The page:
Explaining Shoulder Pain Explaining Shoulder Pain

Archers enjoy few things more than shooting their bows. If time allowed, many of us would shoot daily as long as possible. That sounds great, but shooting too much can cause fatigue, poor form and, in some cases, shoulder pain.

Nagging shoulder injuries put a damper on your shooting regimen, so let’s discuss what causes shoulder pain and how to deal with it.

Rotator Cuff

Rotator cuff injuries can be either an inflammation or a total tear. Learn the signs to spot the difference. Photo Credit: Mayo Clinic

The rotator cuff is a complex system of muscles and tendons in your upper arm that go to work every time you draw a bow. It helps you raise and rotate your arm. You can reduce its workload by pulling with your shoulder blades and back muscles when drawing your bow. Overexertion can exhaust your muscles and hurt your form.

Rotator cuff injuries include tendinitis, bursitis and, in severe cases, a tear. Tendinitis occurs when the tendon attached to the bone gets inflamed. It’s a minor injury commonly treated by icing the area and reducing activity for a few days.

The bursa is a small, fluid-filled sac that protects the rotator cuff. Bursitis occurs when the bursa gets irritated, and you can treat it with rest, ice and over-the-counter anti-inflammatory medicine. A torn rotator cuff, however, is serious. It can sideline you from archery for months. A tear is not always easy to diagnose. Symptoms include trouble lifting things, raising your arm, pain when moving certain ways, weakness in your shoulder, or an audible clicking or popping when using your shoulder. If you have any such symptoms, stop shooting and consult a doctor. Surgery to repair a torn rotator cuff can lead to a long rehabilitation, but most archers recover and resume shooting when completing therapy.

Forearm

If the forearm of your bow arm is sore, take a break. Photo Credit: ATA

The forearm of your bow arm – the one that grips the bow – is also susceptible to overuse injuries. Many forearm muscles and tendons work throughout the draw cycle and steady your bow at full draw. Overusing them can cause pain and inflammation. The best remedy is often rest or reducing shooting activity. A weeklong rest can be frustrating, but it helps muscles and tendons rebuild, and reduces the risk of more severe injuries.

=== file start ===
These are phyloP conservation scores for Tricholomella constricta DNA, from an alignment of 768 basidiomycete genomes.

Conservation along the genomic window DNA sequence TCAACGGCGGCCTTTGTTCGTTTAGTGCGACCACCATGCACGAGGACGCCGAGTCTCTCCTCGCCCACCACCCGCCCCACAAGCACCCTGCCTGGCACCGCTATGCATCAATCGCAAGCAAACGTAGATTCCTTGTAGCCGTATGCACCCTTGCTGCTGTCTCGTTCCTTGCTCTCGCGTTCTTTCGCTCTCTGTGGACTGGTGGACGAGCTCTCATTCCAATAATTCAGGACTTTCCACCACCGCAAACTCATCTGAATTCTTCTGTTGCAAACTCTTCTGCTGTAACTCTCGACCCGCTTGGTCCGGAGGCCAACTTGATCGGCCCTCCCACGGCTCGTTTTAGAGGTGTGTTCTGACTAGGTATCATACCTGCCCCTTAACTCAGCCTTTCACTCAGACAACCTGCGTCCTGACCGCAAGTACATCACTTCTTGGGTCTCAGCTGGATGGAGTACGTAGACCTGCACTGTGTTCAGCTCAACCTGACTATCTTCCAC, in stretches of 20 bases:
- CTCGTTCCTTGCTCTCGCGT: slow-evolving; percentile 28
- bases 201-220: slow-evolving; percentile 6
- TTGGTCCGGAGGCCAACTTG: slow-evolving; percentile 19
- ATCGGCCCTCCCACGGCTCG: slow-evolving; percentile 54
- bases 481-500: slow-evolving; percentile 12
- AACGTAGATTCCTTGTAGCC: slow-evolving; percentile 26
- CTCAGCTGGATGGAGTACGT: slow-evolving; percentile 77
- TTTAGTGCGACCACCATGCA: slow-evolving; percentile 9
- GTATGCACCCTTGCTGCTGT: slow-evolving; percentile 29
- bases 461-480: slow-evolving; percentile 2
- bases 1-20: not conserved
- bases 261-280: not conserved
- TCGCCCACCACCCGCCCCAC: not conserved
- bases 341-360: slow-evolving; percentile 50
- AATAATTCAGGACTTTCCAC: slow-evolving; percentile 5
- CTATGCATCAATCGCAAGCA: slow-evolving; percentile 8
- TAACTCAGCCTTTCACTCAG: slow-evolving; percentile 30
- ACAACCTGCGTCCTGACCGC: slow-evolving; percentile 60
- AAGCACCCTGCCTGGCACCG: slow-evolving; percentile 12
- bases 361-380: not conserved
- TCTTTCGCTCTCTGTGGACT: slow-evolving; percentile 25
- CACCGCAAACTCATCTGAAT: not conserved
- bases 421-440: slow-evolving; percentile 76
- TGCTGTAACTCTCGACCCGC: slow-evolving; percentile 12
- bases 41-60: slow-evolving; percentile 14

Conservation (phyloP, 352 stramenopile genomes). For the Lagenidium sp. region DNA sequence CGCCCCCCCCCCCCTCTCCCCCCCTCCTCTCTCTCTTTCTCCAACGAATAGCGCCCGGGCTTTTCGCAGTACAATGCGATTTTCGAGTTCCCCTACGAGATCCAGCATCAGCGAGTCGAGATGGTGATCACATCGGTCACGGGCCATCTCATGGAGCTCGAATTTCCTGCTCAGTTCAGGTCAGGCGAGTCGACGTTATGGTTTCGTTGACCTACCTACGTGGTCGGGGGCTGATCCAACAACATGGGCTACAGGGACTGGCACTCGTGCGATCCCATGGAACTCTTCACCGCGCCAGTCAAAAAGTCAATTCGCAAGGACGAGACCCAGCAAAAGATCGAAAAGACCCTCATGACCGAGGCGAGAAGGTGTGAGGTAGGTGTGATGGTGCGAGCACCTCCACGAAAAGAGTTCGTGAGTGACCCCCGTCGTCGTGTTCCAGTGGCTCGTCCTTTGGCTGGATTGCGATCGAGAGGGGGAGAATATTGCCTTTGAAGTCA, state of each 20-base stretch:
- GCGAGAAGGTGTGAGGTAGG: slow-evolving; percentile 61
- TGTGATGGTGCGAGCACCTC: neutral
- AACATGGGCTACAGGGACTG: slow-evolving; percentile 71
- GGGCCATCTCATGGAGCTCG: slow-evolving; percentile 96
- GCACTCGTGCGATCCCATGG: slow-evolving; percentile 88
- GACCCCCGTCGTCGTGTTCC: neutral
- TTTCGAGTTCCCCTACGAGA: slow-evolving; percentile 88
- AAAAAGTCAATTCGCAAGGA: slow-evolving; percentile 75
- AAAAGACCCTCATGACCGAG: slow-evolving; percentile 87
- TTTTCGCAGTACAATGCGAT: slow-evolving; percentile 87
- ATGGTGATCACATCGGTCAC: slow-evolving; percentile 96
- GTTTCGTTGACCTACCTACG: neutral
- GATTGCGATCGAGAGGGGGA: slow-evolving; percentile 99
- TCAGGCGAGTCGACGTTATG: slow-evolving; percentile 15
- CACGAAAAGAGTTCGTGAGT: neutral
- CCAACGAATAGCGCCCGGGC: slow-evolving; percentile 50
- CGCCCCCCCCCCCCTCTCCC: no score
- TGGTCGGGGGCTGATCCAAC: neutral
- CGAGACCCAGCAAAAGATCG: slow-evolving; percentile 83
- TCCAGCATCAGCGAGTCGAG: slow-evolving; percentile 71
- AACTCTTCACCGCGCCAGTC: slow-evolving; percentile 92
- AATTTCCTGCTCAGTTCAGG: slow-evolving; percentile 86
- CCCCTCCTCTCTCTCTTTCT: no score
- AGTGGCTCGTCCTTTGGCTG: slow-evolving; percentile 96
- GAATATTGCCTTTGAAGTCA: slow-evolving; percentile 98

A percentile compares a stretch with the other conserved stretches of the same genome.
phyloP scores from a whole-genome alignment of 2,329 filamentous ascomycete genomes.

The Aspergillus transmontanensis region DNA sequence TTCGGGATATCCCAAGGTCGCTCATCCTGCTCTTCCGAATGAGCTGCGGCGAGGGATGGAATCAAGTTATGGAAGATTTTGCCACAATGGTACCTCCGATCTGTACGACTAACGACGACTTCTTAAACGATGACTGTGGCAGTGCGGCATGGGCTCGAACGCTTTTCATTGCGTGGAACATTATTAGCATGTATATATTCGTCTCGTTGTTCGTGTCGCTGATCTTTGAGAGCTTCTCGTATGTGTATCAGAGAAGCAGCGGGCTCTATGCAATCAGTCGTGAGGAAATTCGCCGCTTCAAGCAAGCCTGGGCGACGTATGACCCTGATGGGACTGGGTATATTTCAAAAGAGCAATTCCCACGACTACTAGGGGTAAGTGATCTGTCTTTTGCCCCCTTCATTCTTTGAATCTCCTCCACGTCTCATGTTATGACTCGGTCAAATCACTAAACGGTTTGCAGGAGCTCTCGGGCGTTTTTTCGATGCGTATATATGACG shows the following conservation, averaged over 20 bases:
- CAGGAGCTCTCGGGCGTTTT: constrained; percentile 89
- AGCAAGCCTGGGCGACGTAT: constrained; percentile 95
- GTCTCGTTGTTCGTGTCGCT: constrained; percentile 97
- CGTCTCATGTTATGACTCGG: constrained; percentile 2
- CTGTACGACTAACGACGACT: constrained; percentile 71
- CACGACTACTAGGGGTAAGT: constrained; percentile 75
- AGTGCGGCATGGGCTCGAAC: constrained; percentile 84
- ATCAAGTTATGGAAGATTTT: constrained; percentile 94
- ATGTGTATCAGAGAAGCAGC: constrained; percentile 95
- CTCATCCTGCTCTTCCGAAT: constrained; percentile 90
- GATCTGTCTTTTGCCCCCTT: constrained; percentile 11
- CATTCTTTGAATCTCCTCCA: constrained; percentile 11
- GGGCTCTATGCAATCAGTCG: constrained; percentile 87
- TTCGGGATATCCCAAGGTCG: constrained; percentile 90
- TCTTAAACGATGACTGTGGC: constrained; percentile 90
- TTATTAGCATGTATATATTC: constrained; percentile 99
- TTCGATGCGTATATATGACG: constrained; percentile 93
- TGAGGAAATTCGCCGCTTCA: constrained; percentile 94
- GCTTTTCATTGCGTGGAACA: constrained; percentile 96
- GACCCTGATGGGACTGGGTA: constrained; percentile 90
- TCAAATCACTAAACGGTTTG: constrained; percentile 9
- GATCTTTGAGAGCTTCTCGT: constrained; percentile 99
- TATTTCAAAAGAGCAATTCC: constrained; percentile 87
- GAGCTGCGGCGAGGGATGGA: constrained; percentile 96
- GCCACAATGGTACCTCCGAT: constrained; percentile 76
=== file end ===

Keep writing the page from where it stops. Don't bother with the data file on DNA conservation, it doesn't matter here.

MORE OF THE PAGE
Rather than shooting to exhaustion, consider shooting daily for short intervals. Focus on perfect form during these brief sessions. Good habits shrink your groups and reduce injury risks. After you spend weeks building your strength and perfecting your habits, gradually lengthen your practice sessions. Don’t wait to start until a month before a tournament or the hunting season. You’ll ensure you’re ready to go on opening day if you start practicing early.

Conclusion

By modifying your activity and gradually working yourself into a new shooting regimen, you’ll also learn plenty of exercises that strengthen muscles and joints. You’ll find many great resources for archery-focused exercises, and many don’t require a gym membership or fancy workout equipment. By taking measures to prepare your body, you’ll enjoy more success and find more satisfaction in archery, and live a healthier, happier life.

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